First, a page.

I have a scar under my chin from when I had an abscess removed when I was 10.
What are you working on right now?
I’m working on my next YA Novel called The Monster Belt. It’s set on the island of Formentera and in Yorkshire. One character attracts monsters, the other is desperately seeking one. The Monster Belt is an area between two latitudes in the Northern Hemisphere where the majority of monsters and mythical creatures are found.
Tell us about your last release?
My last release was Erosion. It is set in a remote chalet park on the North Yorkshire Coast. The local council is going to evict the remaining residents but they have nowhere else to go. They have been given a deadline and they are desperate. The question is, what would you do when everything around you is eroding and you have nothing left to lose?
Do you have a new release due?
I’m aiming to finish The Monster Belt by October, then start the edits for a release June 2019. That’s the plan.
What do you generally do to celebrate on publication day?
For Jiddy Vardy we had a private launch at The Portico Library in Manchester which was wonderful. It was in the middle of my Book Blog Tour and Becca of Pretty Little Memoirs made a playlist of tunes I sent her from when I was approximately 17, and we played that. There are flowers and bubbles and cards too. And conversations.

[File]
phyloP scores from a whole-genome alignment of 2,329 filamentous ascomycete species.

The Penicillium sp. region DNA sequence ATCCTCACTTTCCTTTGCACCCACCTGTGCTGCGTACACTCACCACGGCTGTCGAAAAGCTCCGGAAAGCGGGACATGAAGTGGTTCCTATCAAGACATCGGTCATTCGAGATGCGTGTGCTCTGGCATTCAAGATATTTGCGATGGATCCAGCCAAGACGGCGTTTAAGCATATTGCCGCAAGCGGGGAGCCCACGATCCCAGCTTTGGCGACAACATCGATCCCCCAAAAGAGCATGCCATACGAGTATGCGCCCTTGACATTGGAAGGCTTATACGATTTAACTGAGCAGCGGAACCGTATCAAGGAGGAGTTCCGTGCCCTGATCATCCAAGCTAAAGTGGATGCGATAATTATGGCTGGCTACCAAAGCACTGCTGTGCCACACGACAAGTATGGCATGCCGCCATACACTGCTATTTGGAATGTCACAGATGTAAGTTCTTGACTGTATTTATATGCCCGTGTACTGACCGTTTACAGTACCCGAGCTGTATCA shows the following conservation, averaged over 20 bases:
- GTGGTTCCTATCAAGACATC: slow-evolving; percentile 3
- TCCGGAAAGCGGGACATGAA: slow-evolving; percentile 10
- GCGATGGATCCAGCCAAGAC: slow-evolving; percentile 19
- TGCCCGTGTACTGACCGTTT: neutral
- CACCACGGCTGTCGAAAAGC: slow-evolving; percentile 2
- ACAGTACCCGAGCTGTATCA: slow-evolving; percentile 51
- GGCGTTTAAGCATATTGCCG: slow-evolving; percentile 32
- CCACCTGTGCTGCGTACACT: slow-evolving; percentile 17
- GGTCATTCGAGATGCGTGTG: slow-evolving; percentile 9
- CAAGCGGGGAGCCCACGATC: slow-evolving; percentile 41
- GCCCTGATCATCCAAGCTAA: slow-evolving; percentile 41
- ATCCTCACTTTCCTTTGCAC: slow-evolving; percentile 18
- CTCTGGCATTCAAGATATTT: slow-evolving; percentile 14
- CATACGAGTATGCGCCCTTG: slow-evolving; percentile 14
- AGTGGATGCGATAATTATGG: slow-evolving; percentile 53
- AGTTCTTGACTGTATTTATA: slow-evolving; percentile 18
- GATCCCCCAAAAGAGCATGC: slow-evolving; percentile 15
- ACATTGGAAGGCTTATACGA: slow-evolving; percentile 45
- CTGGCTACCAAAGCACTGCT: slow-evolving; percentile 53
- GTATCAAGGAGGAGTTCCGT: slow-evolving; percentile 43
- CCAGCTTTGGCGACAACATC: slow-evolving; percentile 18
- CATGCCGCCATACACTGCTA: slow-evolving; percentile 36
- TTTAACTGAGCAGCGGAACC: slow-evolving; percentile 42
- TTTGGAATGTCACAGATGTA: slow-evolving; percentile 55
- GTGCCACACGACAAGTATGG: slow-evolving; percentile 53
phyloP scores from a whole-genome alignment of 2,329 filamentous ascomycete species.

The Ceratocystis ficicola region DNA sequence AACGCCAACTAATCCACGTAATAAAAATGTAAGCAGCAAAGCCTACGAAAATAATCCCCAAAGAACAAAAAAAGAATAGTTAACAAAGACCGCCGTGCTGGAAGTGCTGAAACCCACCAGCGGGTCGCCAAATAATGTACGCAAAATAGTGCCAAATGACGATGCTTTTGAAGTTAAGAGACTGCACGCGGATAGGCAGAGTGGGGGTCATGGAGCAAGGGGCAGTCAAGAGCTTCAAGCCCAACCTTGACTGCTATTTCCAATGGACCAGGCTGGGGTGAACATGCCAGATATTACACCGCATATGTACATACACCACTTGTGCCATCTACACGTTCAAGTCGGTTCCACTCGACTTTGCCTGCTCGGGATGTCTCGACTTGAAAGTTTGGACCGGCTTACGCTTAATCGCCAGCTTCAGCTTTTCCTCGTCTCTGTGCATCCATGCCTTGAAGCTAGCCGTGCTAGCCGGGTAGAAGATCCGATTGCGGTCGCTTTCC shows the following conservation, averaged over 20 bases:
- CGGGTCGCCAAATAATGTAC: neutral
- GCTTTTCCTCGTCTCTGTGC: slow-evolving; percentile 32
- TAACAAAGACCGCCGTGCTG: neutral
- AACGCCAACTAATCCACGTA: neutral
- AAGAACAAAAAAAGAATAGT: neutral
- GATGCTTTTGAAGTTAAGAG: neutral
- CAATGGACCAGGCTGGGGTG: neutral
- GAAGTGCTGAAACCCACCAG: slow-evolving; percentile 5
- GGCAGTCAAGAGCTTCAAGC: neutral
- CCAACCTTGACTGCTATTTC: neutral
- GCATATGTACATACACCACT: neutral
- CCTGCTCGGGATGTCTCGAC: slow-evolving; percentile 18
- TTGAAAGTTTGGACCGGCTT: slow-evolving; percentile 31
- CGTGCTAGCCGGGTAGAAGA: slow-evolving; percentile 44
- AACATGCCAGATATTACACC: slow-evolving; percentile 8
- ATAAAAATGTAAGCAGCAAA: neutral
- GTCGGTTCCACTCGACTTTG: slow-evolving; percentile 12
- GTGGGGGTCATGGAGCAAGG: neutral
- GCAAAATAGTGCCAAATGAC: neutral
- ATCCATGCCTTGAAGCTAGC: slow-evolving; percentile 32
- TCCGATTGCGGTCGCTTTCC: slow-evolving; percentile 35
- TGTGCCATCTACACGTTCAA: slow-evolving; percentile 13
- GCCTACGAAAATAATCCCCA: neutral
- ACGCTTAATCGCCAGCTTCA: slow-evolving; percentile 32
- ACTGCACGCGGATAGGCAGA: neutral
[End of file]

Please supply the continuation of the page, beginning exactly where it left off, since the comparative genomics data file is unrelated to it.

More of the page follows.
How can readers keep in touch with you?
My website: http://www.artgoesglobal.wordpress.com
Is there anything else you would like us to know?
That I think Historical Fiction is important because it gives stories another layer. It can also keep people and their stories alive. After The Monster Belt, I’m writing a ghost story, but after that, I want to write a story based on a small incident that happened to my grandmother. I think these stories that take us into a different world need telling. Recently, Ruta Sepetys’ Salt to the Sea reminded me of that.
Thank you for taking the time to answer my questions, Ruth 🙂
Jiddy is a survivor. Rescued at birth, she grows up in Robin Hood’s Bay, a village harbouring a dangerous secret. Just as romance blossoms and Jiddy finally feels like she belongs, figures from the past threaten to tear her world apart… A thrilling tale of one girl’s search for identity and love, set against a backdrop of smuggling…..